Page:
From Publishers Weekly
Many Christians, argue McLaren and Campolo, have missed-and keep missing-the point of the very Gospel they are called to proclaim. They mistake the Bible for a simple answer book. They mistake salvation for political liberation or celestial fire insurance. They mistake worship for feelings of personal intimacy. But the emerging postmodern culture provides an opportunity and an impetus for the church to revisit some of these topics and discover again what the Gospel is all about. In this volume, McLaren (A New Kind of Christian) teams up with Campolo (20 Hot Potatoes Christians Are Afraid to Touch) to opine and stimulate thought and discussion among their conservative colleagues. They take turns writing chapters about a variety of topics that are sometimes mundane (sin, culture, seminary) and sometimes more controversial (homosexuality, the Bible). Not every chapter includes an actual "missed point," and several contain straw men. Sometimes a favorable uptick on the accessibility meter is matched by a corresponding downturn in the one measuring theological depth. Still, the book offers much sharp insight, is solidly biblical and is helpfully illustrated by stories-it's easy to see why both authors are sought-after preachers. The writing is lively, and the back-and-forth between Campolo and McLaren is often quite interesting. They aren't afraid to disagree with each other, which encourages the reader to think a bit harder about being a Christian today-which is probably the point.
Copyright 2003 Reed Business Information, Inc.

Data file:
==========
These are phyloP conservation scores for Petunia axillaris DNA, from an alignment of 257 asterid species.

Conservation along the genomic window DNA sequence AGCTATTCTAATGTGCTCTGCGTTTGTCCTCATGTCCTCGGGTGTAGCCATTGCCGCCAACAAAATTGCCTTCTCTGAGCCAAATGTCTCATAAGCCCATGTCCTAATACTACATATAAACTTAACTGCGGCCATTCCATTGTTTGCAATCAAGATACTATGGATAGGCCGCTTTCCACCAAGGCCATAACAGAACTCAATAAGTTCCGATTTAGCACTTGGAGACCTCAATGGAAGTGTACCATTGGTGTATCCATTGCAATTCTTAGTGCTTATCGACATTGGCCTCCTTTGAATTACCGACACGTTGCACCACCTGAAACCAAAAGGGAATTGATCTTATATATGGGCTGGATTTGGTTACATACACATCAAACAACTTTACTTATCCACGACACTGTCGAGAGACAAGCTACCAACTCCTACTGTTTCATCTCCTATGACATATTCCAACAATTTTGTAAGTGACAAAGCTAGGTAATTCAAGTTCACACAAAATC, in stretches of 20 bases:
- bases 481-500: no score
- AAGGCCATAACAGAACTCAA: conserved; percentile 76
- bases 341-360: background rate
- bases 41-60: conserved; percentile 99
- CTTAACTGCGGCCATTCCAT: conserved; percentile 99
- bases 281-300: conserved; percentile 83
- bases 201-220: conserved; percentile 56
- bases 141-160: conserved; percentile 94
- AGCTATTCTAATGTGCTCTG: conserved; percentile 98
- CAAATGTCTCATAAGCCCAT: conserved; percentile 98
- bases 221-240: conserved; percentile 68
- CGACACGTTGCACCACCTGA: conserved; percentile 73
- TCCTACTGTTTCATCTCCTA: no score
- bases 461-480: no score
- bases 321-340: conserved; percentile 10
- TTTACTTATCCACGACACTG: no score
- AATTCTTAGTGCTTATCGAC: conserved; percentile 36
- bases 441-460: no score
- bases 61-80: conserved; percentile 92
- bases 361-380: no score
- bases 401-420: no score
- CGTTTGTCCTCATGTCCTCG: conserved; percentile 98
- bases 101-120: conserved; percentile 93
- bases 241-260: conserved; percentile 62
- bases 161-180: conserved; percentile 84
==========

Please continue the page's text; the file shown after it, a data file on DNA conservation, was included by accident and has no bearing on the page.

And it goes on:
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Liberal evangelicals McLaren and Campolo share chapters on topics related to, as the three section titles indicate, "God" (religious philosophy), "World" (society), and "Soul" (personal spirituality). In each chapter, one man offers his perspective on a topic, and the other briefly concurs, dissents, or differs. Never is there sharp disagreement, since McLaren and Campolo always agree that too many evangelicals miss the Christian point involved in the topic under discussion. For instance, on evangelism McLaren opines that most people don't know how to evangelize, so he offers some do's and don'ts; Campolo endorses this advice but regrets McLaren's failure to emphasize that the most important element in evangelizing is personal testimony. Such a thumbnail description may make the dialogue seem drier than it really is, and on such subjects as the kingdom of God, prophecy, homosexuality, women and ordination, sin, worship, doubt, and truth, McLaren and Campolo's exchanges are so compelling that anyone interested in contemporary American Christianity might profitably take them to heart for their own reflections on the issues. Ray OlsonCopyright © American Library Association. All rights reserved
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